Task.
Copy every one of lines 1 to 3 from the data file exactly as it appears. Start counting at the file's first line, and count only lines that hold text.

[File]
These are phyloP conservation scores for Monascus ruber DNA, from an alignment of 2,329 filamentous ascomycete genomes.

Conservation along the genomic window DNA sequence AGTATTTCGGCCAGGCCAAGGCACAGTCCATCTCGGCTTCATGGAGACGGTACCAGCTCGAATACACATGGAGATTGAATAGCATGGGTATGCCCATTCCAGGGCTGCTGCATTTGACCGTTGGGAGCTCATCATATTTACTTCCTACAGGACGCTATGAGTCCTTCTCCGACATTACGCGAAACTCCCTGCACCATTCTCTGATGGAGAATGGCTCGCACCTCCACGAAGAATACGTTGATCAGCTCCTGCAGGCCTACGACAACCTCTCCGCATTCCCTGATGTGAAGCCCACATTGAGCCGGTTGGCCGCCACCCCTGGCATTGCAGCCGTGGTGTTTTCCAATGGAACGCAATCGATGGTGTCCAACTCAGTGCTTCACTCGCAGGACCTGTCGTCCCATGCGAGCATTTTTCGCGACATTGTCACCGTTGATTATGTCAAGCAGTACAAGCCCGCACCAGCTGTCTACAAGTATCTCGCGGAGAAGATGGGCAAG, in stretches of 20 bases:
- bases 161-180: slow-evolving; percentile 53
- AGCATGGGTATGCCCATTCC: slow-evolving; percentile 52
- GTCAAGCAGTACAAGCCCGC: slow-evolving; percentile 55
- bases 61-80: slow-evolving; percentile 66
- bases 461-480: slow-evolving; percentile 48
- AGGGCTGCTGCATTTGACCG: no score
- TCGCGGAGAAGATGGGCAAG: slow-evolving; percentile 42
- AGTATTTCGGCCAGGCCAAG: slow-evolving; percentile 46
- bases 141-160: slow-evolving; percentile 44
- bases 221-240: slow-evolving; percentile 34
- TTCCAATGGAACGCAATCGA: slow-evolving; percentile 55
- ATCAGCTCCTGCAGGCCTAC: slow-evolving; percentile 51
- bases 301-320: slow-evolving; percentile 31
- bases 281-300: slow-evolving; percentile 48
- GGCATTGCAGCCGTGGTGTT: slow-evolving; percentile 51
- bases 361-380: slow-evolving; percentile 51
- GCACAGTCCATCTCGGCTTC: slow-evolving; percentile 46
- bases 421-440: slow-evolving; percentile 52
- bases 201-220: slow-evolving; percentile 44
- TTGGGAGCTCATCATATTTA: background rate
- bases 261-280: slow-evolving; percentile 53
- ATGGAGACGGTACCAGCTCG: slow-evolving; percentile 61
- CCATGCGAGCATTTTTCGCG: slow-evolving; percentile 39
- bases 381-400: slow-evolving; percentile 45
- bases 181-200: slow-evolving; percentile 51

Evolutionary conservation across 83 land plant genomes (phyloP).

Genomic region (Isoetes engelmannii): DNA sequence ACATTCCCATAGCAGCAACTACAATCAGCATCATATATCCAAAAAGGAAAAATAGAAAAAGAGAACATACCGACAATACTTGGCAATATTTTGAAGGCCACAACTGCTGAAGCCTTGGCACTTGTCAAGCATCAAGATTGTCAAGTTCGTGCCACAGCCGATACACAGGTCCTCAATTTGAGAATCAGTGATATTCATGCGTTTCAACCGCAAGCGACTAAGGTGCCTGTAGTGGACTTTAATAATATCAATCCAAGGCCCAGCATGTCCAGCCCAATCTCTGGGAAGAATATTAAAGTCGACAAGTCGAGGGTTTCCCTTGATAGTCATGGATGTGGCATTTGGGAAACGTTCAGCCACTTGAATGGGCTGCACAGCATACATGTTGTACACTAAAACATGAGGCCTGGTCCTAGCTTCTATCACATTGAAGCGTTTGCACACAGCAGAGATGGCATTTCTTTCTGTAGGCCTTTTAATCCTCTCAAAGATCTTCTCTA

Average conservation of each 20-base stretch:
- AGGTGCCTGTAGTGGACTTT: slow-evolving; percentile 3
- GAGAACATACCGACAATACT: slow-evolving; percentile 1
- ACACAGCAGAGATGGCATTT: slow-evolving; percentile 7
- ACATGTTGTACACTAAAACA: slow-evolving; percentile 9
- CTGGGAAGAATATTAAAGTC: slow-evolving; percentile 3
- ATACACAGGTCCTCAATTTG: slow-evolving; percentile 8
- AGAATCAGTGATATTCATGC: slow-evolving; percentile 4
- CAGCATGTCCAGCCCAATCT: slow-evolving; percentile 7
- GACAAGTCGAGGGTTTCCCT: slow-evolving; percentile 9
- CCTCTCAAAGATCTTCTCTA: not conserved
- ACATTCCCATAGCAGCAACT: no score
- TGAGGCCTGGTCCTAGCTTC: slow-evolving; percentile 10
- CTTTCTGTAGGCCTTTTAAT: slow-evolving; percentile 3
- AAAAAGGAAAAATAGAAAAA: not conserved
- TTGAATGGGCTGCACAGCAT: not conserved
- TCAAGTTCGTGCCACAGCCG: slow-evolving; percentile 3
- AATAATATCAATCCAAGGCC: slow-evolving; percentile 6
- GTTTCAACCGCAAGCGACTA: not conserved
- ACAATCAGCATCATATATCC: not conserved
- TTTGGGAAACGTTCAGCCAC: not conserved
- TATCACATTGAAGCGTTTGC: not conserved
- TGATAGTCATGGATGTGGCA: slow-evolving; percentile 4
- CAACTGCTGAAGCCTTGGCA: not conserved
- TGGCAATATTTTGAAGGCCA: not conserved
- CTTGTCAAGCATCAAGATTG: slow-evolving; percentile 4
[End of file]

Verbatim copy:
These are phyloP conservation scores for Monascus ruber DNA, from an alignment of 2,329 filamentous ascomycete genomes.

Conservation along the genomic window DNA sequence AGTATTTCGGCCAGGCCAAGGCACAGTCCATCTCGGCTTCATGGAGACGGTACCAGCTCGAATACACATGGAGATTGAATAGCATGGGTATGCCCATTCCAGGGCTGCTGCATTTGACCGTTGGGAGCTCATCATATTTACTTCCTACAGGACGCTATGAGTCCTTCTCCGACATTACGCGAAACTCCCTGCACCATTCTCTGATGGAGAATGGCTCGCACCTCCACGAAGAATACGTTGATCAGCTCCTGCAGGCCTACGACAACCTCTCCGCATTCCCTGATGTGAAGCCCACATTGAGCCGGTTGGCCGCCACCCCTGGCATTGCAGCCGTGGTGTTTTCCAATGGAACGCAATCGATGGTGTCCAACTCAGTGCTTCACTCGCAGGACCTGTCGTCCCATGCGAGCATTTTTCGCGACATTGTCACCGTTGATTATGTCAAGCAGTACAAGCCCGCACCAGCTGTCTACAAGTATCTCGCGGAGAAGATGGGCAAG, in stretches of 20 bases:
- bases 161-180: slow-evolving; percentile 53